I was more taken with another German (actually Austrian, but, heaven help me, I didn’t make oscar kleinthe distinction at that point) blues guitarist, Oscar Klein — I would have said because he was more soulful, and I still think that’s true, but also because he was playing like Lightnin’ Hopkins, not exploring or expanding a new, European take on blues, so I was more familiar with what I was hearing. He was a jazz trumpet player and had a great feel on guitar, and he didn’t try to sing, which also helped.

And then there was Hannes Wader, or at least “Kokain” — I don’t recall hearing Wader himself sing that or anything else, and I wonder whether it was Ruth’s brother or one of his friends who played the song for me. Whoever did it, he also wrote out the lyrics and explained what they meant, and I learned the first few verses, mostly because I figured I should have at least one song in German, but also because I felt like it was exactly what I wanted Europeans to be doing if they were going to play blues.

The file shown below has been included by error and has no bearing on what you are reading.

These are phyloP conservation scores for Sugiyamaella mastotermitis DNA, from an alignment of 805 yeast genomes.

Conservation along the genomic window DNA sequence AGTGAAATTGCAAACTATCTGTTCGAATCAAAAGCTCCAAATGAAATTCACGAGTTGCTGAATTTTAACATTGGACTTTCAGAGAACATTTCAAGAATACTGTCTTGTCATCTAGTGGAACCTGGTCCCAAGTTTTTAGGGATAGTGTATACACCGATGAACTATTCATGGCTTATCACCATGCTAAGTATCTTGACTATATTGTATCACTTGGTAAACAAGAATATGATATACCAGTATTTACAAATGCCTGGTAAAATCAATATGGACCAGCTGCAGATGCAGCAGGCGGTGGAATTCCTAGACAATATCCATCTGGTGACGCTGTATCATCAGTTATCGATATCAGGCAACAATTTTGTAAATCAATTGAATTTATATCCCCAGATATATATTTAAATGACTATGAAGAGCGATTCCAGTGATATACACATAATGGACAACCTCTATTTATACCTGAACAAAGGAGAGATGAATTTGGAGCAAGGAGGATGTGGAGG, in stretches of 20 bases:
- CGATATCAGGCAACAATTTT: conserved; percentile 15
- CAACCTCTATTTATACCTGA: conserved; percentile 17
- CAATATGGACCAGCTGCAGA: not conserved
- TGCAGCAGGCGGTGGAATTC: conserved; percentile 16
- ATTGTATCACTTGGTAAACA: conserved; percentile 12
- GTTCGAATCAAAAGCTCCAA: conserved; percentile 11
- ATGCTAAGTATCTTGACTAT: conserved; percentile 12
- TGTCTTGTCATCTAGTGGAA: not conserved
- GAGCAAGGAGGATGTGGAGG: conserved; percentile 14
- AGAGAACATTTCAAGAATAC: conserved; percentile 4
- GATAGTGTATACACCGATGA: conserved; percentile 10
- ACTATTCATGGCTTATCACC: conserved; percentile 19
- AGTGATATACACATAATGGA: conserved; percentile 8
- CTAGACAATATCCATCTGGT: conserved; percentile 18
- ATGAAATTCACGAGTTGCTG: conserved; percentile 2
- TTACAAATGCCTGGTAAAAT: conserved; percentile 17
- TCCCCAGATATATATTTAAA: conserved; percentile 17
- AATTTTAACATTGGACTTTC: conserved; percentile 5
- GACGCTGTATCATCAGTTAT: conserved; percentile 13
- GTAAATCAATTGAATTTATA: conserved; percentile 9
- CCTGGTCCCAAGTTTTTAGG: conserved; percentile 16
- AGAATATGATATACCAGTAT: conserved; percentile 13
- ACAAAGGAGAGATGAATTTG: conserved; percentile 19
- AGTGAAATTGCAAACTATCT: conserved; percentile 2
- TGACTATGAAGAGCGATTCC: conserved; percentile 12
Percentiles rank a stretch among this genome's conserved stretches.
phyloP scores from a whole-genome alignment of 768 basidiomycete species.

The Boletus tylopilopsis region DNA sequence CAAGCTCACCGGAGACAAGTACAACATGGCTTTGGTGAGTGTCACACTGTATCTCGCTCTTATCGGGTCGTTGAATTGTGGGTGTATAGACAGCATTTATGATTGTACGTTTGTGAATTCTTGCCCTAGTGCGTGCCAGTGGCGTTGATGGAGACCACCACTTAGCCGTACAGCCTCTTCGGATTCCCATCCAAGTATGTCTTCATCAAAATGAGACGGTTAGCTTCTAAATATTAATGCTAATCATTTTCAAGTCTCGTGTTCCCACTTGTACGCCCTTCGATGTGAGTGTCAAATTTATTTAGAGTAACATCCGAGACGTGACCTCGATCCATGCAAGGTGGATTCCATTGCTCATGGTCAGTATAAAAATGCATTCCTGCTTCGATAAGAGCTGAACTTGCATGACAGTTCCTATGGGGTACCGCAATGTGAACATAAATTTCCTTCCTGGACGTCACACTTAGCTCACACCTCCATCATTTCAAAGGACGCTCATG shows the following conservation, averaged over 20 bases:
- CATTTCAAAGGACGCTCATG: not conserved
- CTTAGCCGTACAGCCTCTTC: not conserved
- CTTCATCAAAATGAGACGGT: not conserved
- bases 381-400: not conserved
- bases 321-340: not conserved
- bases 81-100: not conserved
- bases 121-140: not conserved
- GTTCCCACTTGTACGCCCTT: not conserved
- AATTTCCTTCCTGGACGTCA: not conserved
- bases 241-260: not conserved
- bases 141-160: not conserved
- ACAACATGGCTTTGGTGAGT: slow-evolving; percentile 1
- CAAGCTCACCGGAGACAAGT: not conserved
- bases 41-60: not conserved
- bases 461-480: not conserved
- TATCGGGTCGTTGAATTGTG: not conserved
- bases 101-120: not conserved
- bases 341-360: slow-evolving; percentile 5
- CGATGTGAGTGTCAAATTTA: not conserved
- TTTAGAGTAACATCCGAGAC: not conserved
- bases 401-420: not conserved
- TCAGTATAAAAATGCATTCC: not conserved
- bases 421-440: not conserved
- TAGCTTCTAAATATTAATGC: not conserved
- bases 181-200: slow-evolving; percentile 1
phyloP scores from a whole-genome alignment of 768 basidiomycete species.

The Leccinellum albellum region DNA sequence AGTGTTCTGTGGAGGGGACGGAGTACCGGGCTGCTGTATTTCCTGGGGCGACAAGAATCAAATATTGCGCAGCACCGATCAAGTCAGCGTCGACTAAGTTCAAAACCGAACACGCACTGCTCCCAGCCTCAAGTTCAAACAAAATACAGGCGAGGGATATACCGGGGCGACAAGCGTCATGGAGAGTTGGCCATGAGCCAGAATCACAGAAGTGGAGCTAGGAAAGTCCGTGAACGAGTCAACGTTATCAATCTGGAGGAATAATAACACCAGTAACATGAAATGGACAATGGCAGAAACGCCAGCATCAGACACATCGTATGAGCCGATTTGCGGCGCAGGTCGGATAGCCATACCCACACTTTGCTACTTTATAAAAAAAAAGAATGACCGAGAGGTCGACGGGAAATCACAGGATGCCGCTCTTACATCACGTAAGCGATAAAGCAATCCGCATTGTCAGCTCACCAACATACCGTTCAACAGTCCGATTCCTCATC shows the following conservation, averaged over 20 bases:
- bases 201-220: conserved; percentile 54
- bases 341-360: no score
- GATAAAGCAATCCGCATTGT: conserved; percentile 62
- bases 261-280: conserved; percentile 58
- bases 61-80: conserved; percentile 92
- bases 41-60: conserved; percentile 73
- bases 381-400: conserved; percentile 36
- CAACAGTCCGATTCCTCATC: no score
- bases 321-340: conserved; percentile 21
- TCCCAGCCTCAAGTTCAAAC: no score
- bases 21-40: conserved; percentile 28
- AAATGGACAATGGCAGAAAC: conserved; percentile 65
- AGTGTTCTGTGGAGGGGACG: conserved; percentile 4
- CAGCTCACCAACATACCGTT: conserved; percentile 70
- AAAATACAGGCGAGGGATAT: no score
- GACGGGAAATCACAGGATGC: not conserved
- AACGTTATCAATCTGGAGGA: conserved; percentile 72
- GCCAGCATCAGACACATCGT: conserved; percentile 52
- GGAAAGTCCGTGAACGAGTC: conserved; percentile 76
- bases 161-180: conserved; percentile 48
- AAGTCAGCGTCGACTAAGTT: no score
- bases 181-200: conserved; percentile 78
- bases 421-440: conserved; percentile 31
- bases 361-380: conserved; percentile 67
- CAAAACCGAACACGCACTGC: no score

The thing was, my whole existence as a wandering musician in Europe was predicated on the fact that Europeans liked American music, but didn’t have a lot of Americans around to play it. They were listening to German and French and Dutch and Spanish blues singers, singing in varying simulacrums of American accents, and some could play good guitar but when they opened their mouths it was mostly funny or just lame. As an eighteen-year-old white kid from Cambridge with fair-to-middling pitch problems, I wasn’t a world-class folk-blues singer myself, but in those days I could walk into pretty much any folk or blues club in Northern Europe and book a gig simply on the strength of being American, without them asking to hear a note. I might not be great, but I could at least pronounce the words right.